Swami Vivekananda on why Hindus don’t say “My god is true and yours is not”

Swamiji starts by telling the history of the Middle East and the evolution of religion there. In the world of tribes, each tribe had its own god. If the tribes were allied with each other, they would have a common name like Baal or Moloch. When one tribe conquered another, their king would take over and claim that their god was superior as well. For the Babylonians, Baal-Merodach was superior. For Jews, Moloch-Yahveh was supreme over other Molochs. The supremacy of the gods was decided by humans through battle.

In India too, this issue was there. Here is where we differed because:

the great good fortune of this country and of the world was that there came out in the midst of the din and confusion a voice which declared एकं सद्विप्रा बहुधा वदन्ति — “That which exists is One; sages call It by various names.” It is not that Shiva is superior to Vishnu, not that Vishnu is everything and Shiva is nothing, but it is the same one whom you call either Shiva, or Vishnu, or by a hundred other names. The names are different, but it is the same one. The whole history of India you may read in these few words. The whole history has been a repetition in massive language, with tremendous power, of that one central doctrine. It was repeated in the land till it had entered into the blood of the nation, till it began to tingle with every drop of blood that flowed in its veins, till it became one with the life, part and parcel of the material of which it was composed; and thus the land was transmuted into the most wonderful land of toleration, giving the right to welcome the various religions as well as all sects into the old mother-country.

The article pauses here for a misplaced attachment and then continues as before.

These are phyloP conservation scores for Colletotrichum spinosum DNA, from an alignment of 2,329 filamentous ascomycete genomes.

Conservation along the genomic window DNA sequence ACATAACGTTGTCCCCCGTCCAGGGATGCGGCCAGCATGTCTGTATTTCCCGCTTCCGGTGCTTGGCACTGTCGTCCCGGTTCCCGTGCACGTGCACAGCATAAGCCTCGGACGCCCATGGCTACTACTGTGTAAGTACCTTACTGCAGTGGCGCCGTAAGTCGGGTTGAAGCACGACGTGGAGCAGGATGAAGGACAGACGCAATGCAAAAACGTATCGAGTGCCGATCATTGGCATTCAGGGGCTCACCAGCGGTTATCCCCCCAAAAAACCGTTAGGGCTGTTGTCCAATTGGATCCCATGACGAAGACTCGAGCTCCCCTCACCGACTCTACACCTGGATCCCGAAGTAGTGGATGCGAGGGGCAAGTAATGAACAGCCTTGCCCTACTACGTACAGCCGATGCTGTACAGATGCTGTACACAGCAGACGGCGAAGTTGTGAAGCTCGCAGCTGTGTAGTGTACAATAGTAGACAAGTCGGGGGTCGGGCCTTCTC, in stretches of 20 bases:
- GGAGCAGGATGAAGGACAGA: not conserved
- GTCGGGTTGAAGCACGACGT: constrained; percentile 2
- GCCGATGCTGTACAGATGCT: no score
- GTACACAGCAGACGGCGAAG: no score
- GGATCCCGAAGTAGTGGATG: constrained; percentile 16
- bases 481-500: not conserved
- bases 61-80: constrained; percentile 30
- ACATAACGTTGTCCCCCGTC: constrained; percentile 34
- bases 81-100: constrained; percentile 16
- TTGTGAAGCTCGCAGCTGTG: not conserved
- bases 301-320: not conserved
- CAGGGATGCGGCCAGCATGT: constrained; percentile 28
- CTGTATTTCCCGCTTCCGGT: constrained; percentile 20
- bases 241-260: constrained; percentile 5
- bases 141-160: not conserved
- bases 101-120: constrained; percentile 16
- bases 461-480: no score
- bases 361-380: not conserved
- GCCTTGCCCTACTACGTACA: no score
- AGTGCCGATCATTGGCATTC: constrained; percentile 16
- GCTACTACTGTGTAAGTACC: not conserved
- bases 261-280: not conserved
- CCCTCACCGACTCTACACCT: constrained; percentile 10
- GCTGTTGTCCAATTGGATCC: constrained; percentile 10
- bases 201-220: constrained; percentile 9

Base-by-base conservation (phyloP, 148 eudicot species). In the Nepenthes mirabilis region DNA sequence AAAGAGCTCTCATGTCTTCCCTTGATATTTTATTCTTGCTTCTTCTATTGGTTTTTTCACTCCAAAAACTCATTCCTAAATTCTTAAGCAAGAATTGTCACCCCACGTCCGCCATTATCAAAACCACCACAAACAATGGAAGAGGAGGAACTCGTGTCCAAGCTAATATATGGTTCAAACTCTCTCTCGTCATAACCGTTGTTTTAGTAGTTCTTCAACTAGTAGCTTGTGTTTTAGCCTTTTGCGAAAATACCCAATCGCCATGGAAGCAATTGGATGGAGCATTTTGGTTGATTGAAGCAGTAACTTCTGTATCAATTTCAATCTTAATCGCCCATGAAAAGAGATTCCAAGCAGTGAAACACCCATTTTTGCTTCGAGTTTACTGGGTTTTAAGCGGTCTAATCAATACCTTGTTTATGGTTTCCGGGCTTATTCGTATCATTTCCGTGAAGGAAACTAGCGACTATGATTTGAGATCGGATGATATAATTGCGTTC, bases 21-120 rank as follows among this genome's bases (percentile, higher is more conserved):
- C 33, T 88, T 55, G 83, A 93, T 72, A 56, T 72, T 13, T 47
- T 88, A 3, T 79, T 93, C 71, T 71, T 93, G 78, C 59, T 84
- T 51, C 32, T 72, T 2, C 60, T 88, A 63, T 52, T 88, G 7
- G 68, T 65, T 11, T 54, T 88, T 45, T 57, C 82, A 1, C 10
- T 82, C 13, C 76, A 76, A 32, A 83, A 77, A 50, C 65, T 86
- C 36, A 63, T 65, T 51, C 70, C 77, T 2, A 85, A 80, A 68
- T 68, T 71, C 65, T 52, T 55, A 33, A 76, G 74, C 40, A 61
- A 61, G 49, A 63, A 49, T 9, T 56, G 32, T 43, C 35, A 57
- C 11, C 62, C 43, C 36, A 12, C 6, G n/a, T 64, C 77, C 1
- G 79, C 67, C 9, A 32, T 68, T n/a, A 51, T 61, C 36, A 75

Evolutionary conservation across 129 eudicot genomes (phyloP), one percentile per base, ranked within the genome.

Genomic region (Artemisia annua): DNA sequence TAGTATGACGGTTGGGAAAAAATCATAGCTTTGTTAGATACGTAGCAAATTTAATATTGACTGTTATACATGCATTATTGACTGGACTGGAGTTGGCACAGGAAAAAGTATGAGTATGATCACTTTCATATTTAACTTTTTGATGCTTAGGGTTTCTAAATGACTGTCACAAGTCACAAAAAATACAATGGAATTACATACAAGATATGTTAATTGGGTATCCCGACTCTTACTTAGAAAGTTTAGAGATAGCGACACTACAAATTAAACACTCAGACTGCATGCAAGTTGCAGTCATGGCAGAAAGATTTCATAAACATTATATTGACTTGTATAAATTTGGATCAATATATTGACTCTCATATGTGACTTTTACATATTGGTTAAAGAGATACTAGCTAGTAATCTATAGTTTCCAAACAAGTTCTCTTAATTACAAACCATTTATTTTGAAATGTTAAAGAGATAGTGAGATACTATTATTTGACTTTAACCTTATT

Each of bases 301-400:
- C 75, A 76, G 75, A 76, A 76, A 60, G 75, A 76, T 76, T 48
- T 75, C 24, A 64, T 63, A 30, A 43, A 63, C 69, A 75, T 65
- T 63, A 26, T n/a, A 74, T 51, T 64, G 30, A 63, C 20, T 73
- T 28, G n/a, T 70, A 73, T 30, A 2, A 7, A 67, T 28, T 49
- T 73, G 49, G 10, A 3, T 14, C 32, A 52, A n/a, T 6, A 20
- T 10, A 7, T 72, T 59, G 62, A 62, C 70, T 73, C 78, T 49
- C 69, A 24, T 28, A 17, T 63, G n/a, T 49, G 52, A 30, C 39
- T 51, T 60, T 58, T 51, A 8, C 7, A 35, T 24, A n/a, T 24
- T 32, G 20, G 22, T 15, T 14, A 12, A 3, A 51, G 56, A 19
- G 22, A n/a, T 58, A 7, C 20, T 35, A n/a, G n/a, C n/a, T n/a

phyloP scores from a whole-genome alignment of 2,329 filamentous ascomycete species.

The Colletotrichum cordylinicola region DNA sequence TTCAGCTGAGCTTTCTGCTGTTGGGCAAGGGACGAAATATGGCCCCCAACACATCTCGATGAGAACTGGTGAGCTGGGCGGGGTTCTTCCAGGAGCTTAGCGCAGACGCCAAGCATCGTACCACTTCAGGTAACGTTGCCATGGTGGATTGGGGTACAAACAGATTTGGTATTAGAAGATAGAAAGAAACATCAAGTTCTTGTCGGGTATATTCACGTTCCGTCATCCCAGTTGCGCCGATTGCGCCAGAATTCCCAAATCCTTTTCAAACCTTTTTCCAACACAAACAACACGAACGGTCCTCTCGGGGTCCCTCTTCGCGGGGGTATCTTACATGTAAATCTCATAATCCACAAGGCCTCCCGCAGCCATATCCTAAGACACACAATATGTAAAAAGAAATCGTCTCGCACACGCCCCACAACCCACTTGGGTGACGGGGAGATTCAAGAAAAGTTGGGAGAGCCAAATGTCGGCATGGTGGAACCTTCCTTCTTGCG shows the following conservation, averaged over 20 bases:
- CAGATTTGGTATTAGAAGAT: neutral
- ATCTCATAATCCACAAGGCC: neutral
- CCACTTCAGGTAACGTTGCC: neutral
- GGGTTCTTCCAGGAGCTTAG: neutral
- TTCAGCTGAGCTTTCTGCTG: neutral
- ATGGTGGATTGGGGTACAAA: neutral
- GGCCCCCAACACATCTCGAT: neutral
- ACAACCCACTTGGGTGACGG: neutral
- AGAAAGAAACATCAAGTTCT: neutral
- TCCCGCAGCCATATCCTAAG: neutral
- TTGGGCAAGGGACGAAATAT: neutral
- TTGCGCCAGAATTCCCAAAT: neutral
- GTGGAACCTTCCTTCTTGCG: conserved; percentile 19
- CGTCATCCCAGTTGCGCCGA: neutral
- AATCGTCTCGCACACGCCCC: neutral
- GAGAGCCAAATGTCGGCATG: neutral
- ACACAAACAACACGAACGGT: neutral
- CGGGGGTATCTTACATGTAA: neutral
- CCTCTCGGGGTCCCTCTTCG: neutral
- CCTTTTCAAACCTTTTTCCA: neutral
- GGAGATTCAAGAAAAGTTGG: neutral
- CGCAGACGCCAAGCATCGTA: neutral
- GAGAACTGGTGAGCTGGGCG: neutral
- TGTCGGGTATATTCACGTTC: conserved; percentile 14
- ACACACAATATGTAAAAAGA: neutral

(Lectures from Colombo to Almora – 1897)

Due to this concept of oneness is everyone and everything, apparently contradictory ideas can live in harmony. This is the one lesson that India has to offer to the world. This is a concept that missionaries will never understand. They will never understand what Ishta is. The intolerance that they exhibit and the religious persecution around the world are because they don’t have the concept of unity in everything. Swamiji says:

If you go to other countries and ask Mohammedans or people of other religions to build a temple for you, see how they will help. They will instead try to break down your temple and you too if they can. The one great lesson, therefore, that the world wants most, that the world has yet to learn from India, is the idea not only of toleration, but of sympathy.

(Lectures from Colombo to Almora – 1897)

We have examples of Kings building temples for Mohammedans and Christians and offering refuge to Jews and Zoroastrians. The differences in our way of worship did not matter.

It is impossible that all difference can cease; it must exist; without variation life must cease. It is this clash, the differentiation of thought that makes for light, for motion, for everything. Differentiation, infinitely contradictory, must remain, but it is not necessary that we should hate each other therefore; it is not necessary therefore that we should fight each other.

(Lectures from Colombo to Almora – 1897)

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